A new study involving conservationist Dr David Roberts from the Durrell Institute of Conservation and Ecology (DICE), University of Kent, has revealed that thousands of rare flowering plant species worldwide may become extinct before scientists can even discover them.
Combining their own methodology with data from the online World Checklist of Selected Plant Families at the Royal Botanic Gardens (Kew), Dr Roberts and colleagues Dr Lucas Joppa from Microsoft Research (Cambridge) and Dr Stuart Pimm of Duke University’s Nicholas School of the Environment (North Carolina, USA) were able to provide an estimate of total species for flowering plants, and from that calculate how many more remain undiscovered.
“By using a model that incorporates taxonomic effort over time, we calculated that the current number of species should grow by 10 to 20%, meaning that there are between 10 and 20% more undiscovered flowering plant species than previously thought – a finding that has enormous conservation implications, as any as-yet-unknown species are likely to be overwhelmingly rare and threatened,” explains Dr Joppa.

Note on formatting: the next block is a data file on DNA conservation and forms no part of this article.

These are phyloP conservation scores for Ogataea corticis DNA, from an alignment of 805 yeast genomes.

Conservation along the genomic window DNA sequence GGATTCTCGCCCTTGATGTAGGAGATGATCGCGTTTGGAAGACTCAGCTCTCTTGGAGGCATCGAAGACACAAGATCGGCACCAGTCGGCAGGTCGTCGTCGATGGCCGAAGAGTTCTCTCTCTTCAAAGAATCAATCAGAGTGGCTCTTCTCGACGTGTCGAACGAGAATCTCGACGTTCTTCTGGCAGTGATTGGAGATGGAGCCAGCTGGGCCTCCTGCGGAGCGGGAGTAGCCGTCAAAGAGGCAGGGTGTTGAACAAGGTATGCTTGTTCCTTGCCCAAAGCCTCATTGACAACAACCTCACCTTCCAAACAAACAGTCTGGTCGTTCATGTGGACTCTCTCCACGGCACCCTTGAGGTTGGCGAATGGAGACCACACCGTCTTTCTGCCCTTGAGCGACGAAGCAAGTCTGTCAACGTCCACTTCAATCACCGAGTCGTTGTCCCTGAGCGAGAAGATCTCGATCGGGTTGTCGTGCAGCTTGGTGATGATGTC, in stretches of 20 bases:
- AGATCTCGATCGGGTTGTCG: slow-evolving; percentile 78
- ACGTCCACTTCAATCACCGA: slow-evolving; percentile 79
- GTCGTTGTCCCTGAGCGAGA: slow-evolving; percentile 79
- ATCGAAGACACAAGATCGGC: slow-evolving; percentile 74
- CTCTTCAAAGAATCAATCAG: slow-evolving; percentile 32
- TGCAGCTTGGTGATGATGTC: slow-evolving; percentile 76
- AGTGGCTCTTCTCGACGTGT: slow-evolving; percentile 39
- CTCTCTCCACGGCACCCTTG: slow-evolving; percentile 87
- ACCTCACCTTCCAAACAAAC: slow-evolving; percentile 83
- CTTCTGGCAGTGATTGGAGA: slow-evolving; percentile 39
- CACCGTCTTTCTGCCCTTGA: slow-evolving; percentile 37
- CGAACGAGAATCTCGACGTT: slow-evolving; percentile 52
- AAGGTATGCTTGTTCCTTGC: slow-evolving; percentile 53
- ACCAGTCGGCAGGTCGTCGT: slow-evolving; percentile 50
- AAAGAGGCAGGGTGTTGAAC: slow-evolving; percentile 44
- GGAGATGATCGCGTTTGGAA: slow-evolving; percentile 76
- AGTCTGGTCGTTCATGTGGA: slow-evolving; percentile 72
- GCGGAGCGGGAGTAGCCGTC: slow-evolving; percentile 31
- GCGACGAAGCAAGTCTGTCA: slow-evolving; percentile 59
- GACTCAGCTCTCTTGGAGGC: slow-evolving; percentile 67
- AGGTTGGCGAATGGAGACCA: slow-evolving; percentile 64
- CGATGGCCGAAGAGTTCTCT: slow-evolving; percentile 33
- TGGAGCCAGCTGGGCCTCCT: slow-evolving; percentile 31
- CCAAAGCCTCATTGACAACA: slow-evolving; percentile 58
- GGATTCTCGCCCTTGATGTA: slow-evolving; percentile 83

Dr Roberts says: “If we take the number of species that are currently known to be threatened, and add to that those that are yet to be discovered, we can estimate that between 27% and 33% of all flowering plants will be threatened with extinction.”
Dr Joppa adds: “That percentage reflects the global impact of factors such as habitat loss. It may increase if you factor in other threats such as climate change.”
Dr Pimm comments: “2010 marks the International Year of Biodiversity. The focus of this celebration has often been on the species we know of, along with discussions on the unprecedented challenge of conserving this biodiversity in the face of threats such as habitat loss. However, by asking just how many species we will lose before they are even discovered, our study has revealed a figure that is truly alarming.”